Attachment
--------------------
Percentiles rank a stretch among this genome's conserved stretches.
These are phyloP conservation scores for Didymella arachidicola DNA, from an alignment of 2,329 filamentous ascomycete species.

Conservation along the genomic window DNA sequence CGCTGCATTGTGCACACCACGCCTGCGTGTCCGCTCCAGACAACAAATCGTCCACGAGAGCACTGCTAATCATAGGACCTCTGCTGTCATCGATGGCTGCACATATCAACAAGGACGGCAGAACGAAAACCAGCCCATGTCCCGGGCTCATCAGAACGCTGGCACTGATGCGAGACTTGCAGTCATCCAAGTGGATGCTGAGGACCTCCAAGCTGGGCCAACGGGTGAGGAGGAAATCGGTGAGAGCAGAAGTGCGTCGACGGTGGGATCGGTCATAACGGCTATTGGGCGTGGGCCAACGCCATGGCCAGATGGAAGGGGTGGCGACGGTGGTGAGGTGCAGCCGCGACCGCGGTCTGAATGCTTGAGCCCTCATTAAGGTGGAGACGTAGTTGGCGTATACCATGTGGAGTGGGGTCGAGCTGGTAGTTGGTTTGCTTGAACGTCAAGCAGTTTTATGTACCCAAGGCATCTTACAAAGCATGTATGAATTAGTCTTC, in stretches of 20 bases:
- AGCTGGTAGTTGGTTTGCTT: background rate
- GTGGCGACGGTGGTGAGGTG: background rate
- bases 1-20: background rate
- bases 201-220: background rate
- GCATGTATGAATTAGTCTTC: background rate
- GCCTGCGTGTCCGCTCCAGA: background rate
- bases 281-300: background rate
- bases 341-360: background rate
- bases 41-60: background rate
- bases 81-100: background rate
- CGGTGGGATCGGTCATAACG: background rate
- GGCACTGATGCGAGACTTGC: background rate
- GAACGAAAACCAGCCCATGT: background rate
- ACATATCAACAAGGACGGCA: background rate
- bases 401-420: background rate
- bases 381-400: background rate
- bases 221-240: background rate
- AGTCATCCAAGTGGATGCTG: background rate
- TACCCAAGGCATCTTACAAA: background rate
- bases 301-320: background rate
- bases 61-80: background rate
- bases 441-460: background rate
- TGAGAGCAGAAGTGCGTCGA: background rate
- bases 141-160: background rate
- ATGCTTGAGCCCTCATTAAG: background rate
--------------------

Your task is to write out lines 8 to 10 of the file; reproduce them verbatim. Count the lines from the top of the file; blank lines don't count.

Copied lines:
- GCATGTATGAATTAGTCTTC: background rate
- GCCTGCGTGTCCGCTCCAGA: background rate
- bases 281-300: background rate